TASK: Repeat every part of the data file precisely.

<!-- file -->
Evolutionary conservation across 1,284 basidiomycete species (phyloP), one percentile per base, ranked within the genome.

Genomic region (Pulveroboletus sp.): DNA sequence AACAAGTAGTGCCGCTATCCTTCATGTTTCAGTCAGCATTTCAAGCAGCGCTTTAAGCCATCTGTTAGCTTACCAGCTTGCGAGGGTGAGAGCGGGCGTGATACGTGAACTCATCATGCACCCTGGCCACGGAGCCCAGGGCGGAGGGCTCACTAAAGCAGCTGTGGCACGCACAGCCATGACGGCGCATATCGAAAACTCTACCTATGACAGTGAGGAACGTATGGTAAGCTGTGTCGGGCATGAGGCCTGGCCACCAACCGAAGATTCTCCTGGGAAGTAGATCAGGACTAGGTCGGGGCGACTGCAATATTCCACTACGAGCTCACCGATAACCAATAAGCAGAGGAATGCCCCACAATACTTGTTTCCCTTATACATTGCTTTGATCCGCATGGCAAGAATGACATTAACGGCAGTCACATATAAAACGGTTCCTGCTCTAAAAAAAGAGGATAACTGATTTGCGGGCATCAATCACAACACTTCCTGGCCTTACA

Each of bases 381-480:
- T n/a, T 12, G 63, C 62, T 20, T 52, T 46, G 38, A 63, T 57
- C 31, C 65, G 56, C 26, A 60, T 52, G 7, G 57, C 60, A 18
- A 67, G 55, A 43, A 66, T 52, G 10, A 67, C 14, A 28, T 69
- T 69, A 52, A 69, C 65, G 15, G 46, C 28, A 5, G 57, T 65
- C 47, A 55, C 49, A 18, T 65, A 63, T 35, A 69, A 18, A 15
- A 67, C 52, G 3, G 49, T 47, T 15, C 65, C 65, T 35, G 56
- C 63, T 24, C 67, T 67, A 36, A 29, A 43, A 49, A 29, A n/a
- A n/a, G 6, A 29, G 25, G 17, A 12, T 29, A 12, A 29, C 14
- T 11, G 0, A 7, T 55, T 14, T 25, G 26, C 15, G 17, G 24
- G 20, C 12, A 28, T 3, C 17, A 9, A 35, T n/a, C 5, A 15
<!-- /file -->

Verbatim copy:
Evolutionary conservation across 1,284 basidiomycete species (phyloP), one percentile per base, ranked within the genome.

Genomic region (Pulveroboletus sp.): DNA sequence AACAAGTAGTGCCGCTATCCTTCATGTTTCAGTCAGCATTTCAAGCAGCGCTTTAAGCCATCTGTTAGCTTACCAGCTTGCGAGGGTGAGAGCGGGCGTGATACGTGAACTCATCATGCACCCTGGCCACGGAGCCCAGGGCGGAGGGCTCACTAAAGCAGCTGTGGCACGCACAGCCATGACGGCGCATATCGAAAACTCTACCTATGACAGTGAGGAACGTATGGTAAGCTGTGTCGGGCATGAGGCCTGGCCACCAACCGAAGATTCTCCTGGGAAGTAGATCAGGACTAGGTCGGGGCGACTGCAATATTCCACTACGAGCTCACCGATAACCAATAAGCAGAGGAATGCCCCACAATACTTGTTTCCCTTATACATTGCTTTGATCCGCATGGCAAGAATGACATTAACGGCAGTCACATATAAAACGGTTCCTGCTCTAAAAAAAGAGGATAACTGATTTGCGGGCATCAATCACAACACTTCCTGGCCTTACA

Each of bases 381-480:
- T n/a, T 12, G 63, C 62, T 20, T 52, T 46, G 38, A 63, T 57
- C 31, C 65, G 56, C 26, A 60, T 52, G 7, G 57, C 60, A 18
- A 67, G 55, A 43, A 66, T 52, G 10, A 67, C 14, A 28, T 69
- T 69, A 52, A 69, C 65, G 15, G 46, C 28, A 5, G 57, T 65
- C 47, A 55, C 49, A 18, T 65, A 63, T 35, A 69, A 18, A 15
- A 67, C 52, G 3, G 49, T 47, T 15, C 65, C 65, T 35, G 56
- C 63, T 24, C 67, T 67, A 36, A 29, A 43, A 49, A 29, A n/a
- A n/a, G 6, A 29, G 25, G 17, A 12, T 29, A 12, A 29, C 14
- T 11, G 0, A 7, T 55, T 14, T 25, G 26, C 15, G 17, G 24
- G 20, C 12, A 28, T 3, C 17, A 9, A 35, T n/a, C 5, A 15